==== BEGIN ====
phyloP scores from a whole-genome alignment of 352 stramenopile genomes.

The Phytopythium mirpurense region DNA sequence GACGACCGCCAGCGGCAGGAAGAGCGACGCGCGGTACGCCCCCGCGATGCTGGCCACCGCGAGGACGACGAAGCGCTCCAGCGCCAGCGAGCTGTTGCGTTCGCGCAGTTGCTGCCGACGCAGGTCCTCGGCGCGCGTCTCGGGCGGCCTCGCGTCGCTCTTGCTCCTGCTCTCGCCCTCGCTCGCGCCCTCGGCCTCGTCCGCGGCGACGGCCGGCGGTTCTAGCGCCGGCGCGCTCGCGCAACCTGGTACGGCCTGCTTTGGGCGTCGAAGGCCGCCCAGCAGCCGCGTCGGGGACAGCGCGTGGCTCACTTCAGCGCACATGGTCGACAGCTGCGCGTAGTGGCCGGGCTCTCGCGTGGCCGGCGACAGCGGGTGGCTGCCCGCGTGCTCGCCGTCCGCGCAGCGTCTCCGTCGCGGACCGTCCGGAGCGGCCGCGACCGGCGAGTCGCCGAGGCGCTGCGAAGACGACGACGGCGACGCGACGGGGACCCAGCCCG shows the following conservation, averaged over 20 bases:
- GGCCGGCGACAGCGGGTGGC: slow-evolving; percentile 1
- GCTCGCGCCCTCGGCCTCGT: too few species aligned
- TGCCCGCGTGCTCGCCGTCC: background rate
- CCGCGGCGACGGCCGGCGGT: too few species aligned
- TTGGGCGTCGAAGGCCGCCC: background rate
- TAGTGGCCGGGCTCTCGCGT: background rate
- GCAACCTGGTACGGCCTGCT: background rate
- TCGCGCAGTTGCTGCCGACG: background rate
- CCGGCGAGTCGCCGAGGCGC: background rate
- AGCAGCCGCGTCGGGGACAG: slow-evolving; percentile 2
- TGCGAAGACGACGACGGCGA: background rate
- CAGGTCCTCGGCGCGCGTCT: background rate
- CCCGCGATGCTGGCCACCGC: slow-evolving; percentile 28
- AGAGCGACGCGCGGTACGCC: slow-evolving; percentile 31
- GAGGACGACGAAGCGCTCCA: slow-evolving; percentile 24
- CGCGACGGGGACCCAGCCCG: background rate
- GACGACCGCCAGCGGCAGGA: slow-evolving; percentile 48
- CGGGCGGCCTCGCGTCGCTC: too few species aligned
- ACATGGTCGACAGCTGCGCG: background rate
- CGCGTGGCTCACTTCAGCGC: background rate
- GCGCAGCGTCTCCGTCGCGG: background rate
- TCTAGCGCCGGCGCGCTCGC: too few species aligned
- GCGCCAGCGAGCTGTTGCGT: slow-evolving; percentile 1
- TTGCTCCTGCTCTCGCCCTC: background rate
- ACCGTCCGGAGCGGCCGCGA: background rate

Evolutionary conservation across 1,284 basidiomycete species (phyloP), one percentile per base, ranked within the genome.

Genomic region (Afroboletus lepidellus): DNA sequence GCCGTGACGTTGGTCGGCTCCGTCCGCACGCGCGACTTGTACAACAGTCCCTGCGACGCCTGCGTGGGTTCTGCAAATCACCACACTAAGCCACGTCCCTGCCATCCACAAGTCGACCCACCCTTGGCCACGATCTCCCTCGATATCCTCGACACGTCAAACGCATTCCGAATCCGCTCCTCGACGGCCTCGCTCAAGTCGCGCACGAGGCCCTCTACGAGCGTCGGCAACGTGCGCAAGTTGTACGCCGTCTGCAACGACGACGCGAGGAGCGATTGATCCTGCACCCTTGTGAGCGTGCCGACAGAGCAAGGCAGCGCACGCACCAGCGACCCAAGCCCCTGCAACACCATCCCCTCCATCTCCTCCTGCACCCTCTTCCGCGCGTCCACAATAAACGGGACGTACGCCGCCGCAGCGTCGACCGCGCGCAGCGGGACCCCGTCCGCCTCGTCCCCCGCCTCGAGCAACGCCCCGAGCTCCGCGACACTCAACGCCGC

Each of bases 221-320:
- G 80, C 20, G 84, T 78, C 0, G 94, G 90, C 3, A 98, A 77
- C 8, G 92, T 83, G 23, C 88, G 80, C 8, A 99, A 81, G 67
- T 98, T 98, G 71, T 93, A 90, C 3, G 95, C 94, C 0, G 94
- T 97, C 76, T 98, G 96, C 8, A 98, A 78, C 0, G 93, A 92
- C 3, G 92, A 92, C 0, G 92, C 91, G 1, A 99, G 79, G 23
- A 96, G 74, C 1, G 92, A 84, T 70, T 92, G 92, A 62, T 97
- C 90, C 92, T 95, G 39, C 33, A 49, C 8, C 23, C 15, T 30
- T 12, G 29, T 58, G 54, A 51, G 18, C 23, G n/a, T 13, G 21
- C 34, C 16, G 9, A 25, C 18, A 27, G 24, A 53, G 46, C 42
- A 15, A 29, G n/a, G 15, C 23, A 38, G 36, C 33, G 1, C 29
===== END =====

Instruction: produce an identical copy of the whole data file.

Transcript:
phyloP scores from a whole-genome alignment of 352 stramenopile genomes.

The Phytopythium mirpurense region DNA sequence GACGACCGCCAGCGGCAGGAAGAGCGACGCGCGGTACGCCCCCGCGATGCTGGCCACCGCGAGGACGACGAAGCGCTCCAGCGCCAGCGAGCTGTTGCGTTCGCGCAGTTGCTGCCGACGCAGGTCCTCGGCGCGCGTCTCGGGCGGCCTCGCGTCGCTCTTGCTCCTGCTCTCGCCCTCGCTCGCGCCCTCGGCCTCGTCCGCGGCGACGGCCGGCGGTTCTAGCGCCGGCGCGCTCGCGCAACCTGGTACGGCCTGCTTTGGGCGTCGAAGGCCGCCCAGCAGCCGCGTCGGGGACAGCGCGTGGCTCACTTCAGCGCACATGGTCGACAGCTGCGCGTAGTGGCCGGGCTCTCGCGTGGCCGGCGACAGCGGGTGGCTGCCCGCGTGCTCGCCGTCCGCGCAGCGTCTCCGTCGCGGACCGTCCGGAGCGGCCGCGACCGGCGAGTCGCCGAGGCGCTGCGAAGACGACGACGGCGACGCGACGGGGACCCAGCCCG shows the following conservation, averaged over 20 bases:
- GGCCGGCGACAGCGGGTGGC: slow-evolving; percentile 1
- GCTCGCGCCCTCGGCCTCGT: too few species aligned
- TGCCCGCGTGCTCGCCGTCC: background rate
- CCGCGGCGACGGCCGGCGGT: too few species aligned
- TTGGGCGTCGAAGGCCGCCC: background rate
- TAGTGGCCGGGCTCTCGCGT: background rate
- GCAACCTGGTACGGCCTGCT: background rate
- TCGCGCAGTTGCTGCCGACG: background rate
- CCGGCGAGTCGCCGAGGCGC: background rate
- AGCAGCCGCGTCGGGGACAG: slow-evolving; percentile 2
- TGCGAAGACGACGACGGCGA: background rate
- CAGGTCCTCGGCGCGCGTCT: background rate
- CCCGCGATGCTGGCCACCGC: slow-evolving; percentile 28
- AGAGCGACGCGCGGTACGCC: slow-evolving; percentile 31
- GAGGACGACGAAGCGCTCCA: slow-evolving; percentile 24
- CGCGACGGGGACCCAGCCCG: background rate
- GACGACCGCCAGCGGCAGGA: slow-evolving; percentile 48
- CGGGCGGCCTCGCGTCGCTC: too few species aligned
- ACATGGTCGACAGCTGCGCG: background rate
- CGCGTGGCTCACTTCAGCGC: background rate
- GCGCAGCGTCTCCGTCGCGG: background rate
- TCTAGCGCCGGCGCGCTCGC: too few species aligned
- GCGCCAGCGAGCTGTTGCGT: slow-evolving; percentile 1
- TTGCTCCTGCTCTCGCCCTC: background rate
- ACCGTCCGGAGCGGCCGCGA: background rate

Evolutionary conservation across 1,284 basidiomycete species (phyloP), one percentile per base, ranked within the genome.

Genomic region (Afroboletus lepidellus): DNA sequence GCCGTGACGTTGGTCGGCTCCGTCCGCACGCGCGACTTGTACAACAGTCCCTGCGACGCCTGCGTGGGTTCTGCAAATCACCACACTAAGCCACGTCCCTGCCATCCACAAGTCGACCCACCCTTGGCCACGATCTCCCTCGATATCCTCGACACGTCAAACGCATTCCGAATCCGCTCCTCGACGGCCTCGCTCAAGTCGCGCACGAGGCCCTCTACGAGCGTCGGCAACGTGCGCAAGTTGTACGCCGTCTGCAACGACGACGCGAGGAGCGATTGATCCTGCACCCTTGTGAGCGTGCCGACAGAGCAAGGCAGCGCACGCACCAGCGACCCAAGCCCCTGCAACACCATCCCCTCCATCTCCTCCTGCACCCTCTTCCGCGCGTCCACAATAAACGGGACGTACGCCGCCGCAGCGTCGACCGCGCGCAGCGGGACCCCGTCCGCCTCGTCCCCCGCCTCGAGCAACGCCCCGAGCTCCGCGACACTCAACGCCGC

Each of bases 221-320:
- G 80, C 20, G 84, T 78, C 0, G 94, G 90, C 3, A 98, A 77
- C 8, G 92, T 83, G 23, C 88, G 80, C 8, A 99, A 81, G 67
- T 98, T 98, G 71, T 93, A 90, C 3, G 95, C 94, C 0, G 94
- T 97, C 76, T 98, G 96, C 8, A 98, A 78, C 0, G 93, A 92
- C 3, G 92, A 92, C 0, G 92, C 91, G 1, A 99, G 79, G 23
- A 96, G 74, C 1, G 92, A 84, T 70, T 92, G 92, A 62, T 97
- C 90, C 92, T 95, G 39, C 33, A 49, C 8, C 23, C 15, T 30
- T 12, G 29, T 58, G 54, A 51, G 18, C 23, G n/a, T 13, G 21
- C 34, C 16, G 9, A 25, C 18, A 27, G 24, A 53, G 46, C 42
- A 15, A 29, G n/a, G 15, C 23, A 38, G 36, C 33, G 1, C 29